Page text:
** Early bird extended until April 20, 11:55pm!! **
Stephen Hawking said: ‘I think the next century will be the century of complexity’.
In today’s world, nothing is simple any longer. So what is complexity in projects? What are the sources of project complexity, the levels and also the implications of project complexity? What complexity factors are critical in projects? Can regular project management tools and techniques be used for complex projects? This presentation will answer these questions.
This presentation is based on several case studies in complexity. Primarily the history of Ancient Roman Project Management which culminated with the Colosseum in Rome. These case studies have rarely been associated with complexity (and projects) and this is what makes this presentation so unique. Through these case studies the presentation highlights the importance of complexity and why it needs to be considered in projects. The presentation follows the evolution of Roman projects to better understand how they became more complex with time, facing more challenging and difficult problems, sometimes close to insurmountable. For example, the iconic Roman Colosseum megaproject had no precedence and technical complexity arose from unknown and untried solutions, whilst organizational complexity arose from the myriad of stakeholders and organizations that had to be engaged during the project.
In this presentation you will examine not only the project complexity spectrum but how your ability to understand complexity in projects could be the difference between project success and failure. Through the case studies you will see the importance of complexity and how it varies in projects. From simple projects with repeating patterns, consistent events, knowns, and clear cause and effect relationship to edge-of-chaos projects with high turbulence, ambiguity and uncertainty, interdependency, and non-linearity.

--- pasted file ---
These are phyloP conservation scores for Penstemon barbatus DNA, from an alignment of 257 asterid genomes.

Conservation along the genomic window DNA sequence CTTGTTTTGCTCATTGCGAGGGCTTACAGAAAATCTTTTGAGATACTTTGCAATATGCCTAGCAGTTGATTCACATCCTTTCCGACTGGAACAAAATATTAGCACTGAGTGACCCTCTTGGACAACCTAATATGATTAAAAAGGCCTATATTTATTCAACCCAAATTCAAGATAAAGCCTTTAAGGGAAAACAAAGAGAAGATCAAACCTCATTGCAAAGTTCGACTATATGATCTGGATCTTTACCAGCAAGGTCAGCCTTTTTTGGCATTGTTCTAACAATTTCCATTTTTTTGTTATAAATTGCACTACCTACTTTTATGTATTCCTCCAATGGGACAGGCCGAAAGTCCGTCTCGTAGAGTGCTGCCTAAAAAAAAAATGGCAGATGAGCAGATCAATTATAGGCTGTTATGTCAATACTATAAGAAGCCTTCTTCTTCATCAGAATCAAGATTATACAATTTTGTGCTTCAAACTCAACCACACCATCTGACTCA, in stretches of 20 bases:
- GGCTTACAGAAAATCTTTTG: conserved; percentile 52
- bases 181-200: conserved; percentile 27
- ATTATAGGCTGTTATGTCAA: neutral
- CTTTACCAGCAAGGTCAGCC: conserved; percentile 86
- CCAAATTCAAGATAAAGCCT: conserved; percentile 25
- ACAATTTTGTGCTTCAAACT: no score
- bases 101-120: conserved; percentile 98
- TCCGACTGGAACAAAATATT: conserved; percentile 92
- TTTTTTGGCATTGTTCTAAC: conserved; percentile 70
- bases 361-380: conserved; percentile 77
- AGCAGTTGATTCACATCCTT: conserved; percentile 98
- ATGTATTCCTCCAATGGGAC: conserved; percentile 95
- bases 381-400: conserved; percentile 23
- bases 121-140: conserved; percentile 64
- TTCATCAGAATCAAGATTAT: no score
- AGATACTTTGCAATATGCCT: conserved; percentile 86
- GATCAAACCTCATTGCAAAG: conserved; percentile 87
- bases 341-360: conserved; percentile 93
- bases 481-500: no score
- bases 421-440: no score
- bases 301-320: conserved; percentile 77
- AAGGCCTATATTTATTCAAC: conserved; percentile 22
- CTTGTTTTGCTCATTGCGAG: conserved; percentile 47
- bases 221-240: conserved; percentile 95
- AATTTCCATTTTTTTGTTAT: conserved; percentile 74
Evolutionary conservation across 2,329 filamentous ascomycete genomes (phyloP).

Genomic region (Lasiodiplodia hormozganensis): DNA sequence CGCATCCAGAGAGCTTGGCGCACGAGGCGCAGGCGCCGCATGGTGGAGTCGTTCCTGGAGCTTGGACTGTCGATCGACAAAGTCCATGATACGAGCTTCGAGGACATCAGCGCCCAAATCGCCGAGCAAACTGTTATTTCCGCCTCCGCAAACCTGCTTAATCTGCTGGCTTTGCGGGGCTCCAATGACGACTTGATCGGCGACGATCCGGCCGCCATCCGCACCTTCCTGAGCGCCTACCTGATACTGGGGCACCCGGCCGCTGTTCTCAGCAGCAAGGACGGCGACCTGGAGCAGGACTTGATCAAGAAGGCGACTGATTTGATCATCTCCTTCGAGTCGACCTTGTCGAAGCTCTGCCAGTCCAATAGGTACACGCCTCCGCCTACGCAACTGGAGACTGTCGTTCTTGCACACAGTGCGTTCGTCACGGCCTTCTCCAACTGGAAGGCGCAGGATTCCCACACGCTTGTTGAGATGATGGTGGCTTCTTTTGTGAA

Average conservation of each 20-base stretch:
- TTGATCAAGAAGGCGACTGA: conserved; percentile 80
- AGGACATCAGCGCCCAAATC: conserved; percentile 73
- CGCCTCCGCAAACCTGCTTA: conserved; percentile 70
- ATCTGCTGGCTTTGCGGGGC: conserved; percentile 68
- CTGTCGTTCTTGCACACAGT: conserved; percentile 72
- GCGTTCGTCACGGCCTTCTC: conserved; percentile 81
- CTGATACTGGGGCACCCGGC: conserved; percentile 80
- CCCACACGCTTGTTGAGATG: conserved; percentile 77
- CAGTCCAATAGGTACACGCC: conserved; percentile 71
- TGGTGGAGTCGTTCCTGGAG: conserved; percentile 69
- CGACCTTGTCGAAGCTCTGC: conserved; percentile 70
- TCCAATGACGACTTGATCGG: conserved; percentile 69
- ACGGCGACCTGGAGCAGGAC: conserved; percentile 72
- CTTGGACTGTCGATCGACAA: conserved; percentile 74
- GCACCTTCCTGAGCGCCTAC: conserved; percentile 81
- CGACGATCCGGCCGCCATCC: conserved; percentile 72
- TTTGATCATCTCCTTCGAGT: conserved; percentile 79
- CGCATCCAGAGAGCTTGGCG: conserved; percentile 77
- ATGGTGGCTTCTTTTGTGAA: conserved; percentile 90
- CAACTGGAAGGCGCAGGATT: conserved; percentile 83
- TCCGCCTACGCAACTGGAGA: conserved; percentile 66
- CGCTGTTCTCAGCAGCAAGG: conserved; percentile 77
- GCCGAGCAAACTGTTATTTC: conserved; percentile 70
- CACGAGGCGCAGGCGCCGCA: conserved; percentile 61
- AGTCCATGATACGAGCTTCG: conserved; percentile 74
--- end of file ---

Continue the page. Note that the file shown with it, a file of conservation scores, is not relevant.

Important lessons are buried in these projects and this presentation will extract them and connect them to today’s world. New insights emerge when dissecting historical projects through a project management lens, and brought to life in this analysis. You will walk away with new insights and curiosity to re-examine these project more closely for lessons. Paying attention to how historical projects and emerging technologies of the past solved complex problems of the day provides some very valuable insights into how to solve today’s more challenging business problems.
Date: Thursday, April 26, 2018 6:00 - 9:00 pm
Location: Kitchener City Hall - Conestoga Room (200 King St W, Kitchener, ON, N2G 1A3 - Directions)
Prices: $35 (members) & $40 (non-members)
Early bird discount: $5 discount if you register before April 19, 11:55pm! April 20, 11:55pm!
6:00-6:30pm - Registration
6:30-6:35pm - Welcome and Keynote Introduction
6:35-7:35pm - How to Handle Project Complexity? Lesson Learned from the Ancient Romans
7:35-8:30pm - Formal and free-flow networking
Keynote Speaker: Mark Kozak-Holland PhD, PMP, IPMA D, Cert. APM
The History of Project Management is from the “Lessons from History” series. As the author behind the series, Mark Kozak-Holland brings years of experience as a consultant who helps Fortune-500 companies formulate projects that leverage emerging technologies. Since 1983 he has been straddling the business and IT worlds making these projects happen. He is a PMP, certified business consultant, the author of several books, and a noted speaker. Mark has always been interested in tracing the evolution of technology and the 3 industrial revolutions of the last 300 years. Whilst recovering a failed Financial Services project he first used the Titanic analogy to explain to project executives why the project had failed. The project recovery was going to take 2 years and $8m cost versus the original $2m cost and 1 year duration.
As a historian, Kozak-Holland seeks out the wisdom of the past to help others avoid repeating mistakes and to capture time-proven techniques. His lectures on the Titanic project have been very popular at gatherings of project managers and CIOs.
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